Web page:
Race Report – Howard County Striders Women’s Distance Festival 5K

Yes, I raced this weekend too.  In the ridiculous heat.  I’m not even sure what race start temp was, but when I got in my car at 6:30, the thermometer read 85 degrees.  And the race started at 8.

So this was the third of my four WDF 5ks.  And that’s the only reason I didn’t bail because of the heat.  I wasn’t looking forward to the race at all, but I was looking forward to seeing friends and enjoying breakfast afterward.  And if nothing else, all the sweating would clean out my pores, right?

My plan was to show up and walk the race.  But when the race actually started, I thought “Well, let’s see how this goes.”  I had a frozen water bottle with me (keeping both my water cold and my hand cold) and I was wearing my heart rate monitor, so I decided to try an easy 1:1 Galloway pattern.  And it went well.  My first mile was significantly faster than the later two miles, mostly because of some well placed downhills.  I eventually caught up to Jen and we slowed up as the heat and the hills increased.  I’m not sure what I finally finished in (didn’t look up the results yet), but I think it was probably faster than the Baltimore 5k I ran two weeks before.

I was definitely glad to be carrying my own water though.  The race organizers had promised extra water and ice as well as a sprinkler at one of the water stops.

Well, there was only one water stop.

At mile 2.

For a normal 5k, that wouldn’t necessarily be a problem, but we’ve had record heat.  Lots of heat warnings.  A friend’s triathlon for the same day got canceled because of the temperature.  And we were running a 5k that promised extra water and provided one water stop.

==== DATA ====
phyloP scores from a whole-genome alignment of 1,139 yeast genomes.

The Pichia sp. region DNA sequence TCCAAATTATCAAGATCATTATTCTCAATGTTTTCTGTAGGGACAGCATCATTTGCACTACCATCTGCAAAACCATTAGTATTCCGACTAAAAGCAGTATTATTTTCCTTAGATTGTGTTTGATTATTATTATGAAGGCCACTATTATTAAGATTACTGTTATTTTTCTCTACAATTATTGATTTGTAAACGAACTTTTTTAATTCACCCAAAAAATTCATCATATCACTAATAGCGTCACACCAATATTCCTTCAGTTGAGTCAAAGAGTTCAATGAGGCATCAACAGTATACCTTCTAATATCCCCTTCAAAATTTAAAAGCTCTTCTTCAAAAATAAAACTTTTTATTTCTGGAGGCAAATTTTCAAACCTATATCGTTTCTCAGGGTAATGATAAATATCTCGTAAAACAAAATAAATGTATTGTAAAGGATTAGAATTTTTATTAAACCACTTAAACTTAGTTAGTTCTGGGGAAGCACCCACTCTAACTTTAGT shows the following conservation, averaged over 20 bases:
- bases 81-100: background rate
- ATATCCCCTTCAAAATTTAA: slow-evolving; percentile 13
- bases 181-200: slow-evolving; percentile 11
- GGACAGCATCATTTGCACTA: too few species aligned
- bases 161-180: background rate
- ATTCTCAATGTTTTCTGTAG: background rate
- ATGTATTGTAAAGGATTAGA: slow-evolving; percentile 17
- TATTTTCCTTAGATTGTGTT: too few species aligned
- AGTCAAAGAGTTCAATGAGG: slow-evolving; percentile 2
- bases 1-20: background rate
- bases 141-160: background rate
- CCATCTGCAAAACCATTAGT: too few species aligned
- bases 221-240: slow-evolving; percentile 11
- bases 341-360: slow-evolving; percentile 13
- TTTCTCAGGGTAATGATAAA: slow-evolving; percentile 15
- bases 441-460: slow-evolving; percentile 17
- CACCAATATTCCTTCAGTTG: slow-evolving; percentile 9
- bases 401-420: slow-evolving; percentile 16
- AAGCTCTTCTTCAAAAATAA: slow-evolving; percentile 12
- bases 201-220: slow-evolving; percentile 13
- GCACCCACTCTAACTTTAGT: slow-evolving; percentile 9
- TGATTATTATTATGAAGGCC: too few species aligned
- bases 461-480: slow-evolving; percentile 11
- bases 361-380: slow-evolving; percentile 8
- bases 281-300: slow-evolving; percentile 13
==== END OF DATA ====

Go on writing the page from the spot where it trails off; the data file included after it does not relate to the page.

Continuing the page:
These races are new runner friendly, so it’s not unheard of to have someone moving at a 15 minute mile pace or slower.  And while some will say that slow runners should carry their own water, this race promised extra water and ice.  And new runners don’t always know better.  So some people went half an hour or more without water in the heat.  I was very disappointed.

I’m a firm believer in planning ahead.  I race all my races with my own water, having run a race where they ran out.  In long races, I certainly don’t carry enough to sustain me for the whole run, and usually top off when I hit water stops, but I like not having to worry about it.  Should I have to do this?  Absolutely not.

I hope that these race organizers re-think their strategy for the next hot race.

Update: Prior to publishing this post, I commented on the organizer’s Facebook page regarding the water issue.

Me:  I think a lot of people were a little shocked that the first water wasn’t offered until 2 miles in, considering that we were told there would be extra water. I carried my own, so was fine, but noticed a number of other people struggling.

Them:  Every runner is different and conditions affect people differently. For most races, including marathons, it is unusual to have water any closer than 1.5 to 2 miles a part. For WDF, one of the safest spots for a water station is once on Su…nny Spring road. Owen Brown road doesn’t lend itself to a particularly safe stop and 2 miles in is about where the course water stop was situated. What we made sure occured is that we had extra water and ice at the water stop so that no runners came through without being able to drink. This is different than what has occured in some very major races including the Chicago Marathon I believe in 2005 that ran out of water at stops. Let’s hope that next year is a little kinder in the summer weather.

Yes, I know how water stops typically work.  I also know that when conditions warrant it, races, including marathons, will have water stops earlier than planned.  The WDF is billed as a series that is friendly to newbies.  This sort of thing is not so newbie friendly.

 

Race Report – Baltimore Women’s Classic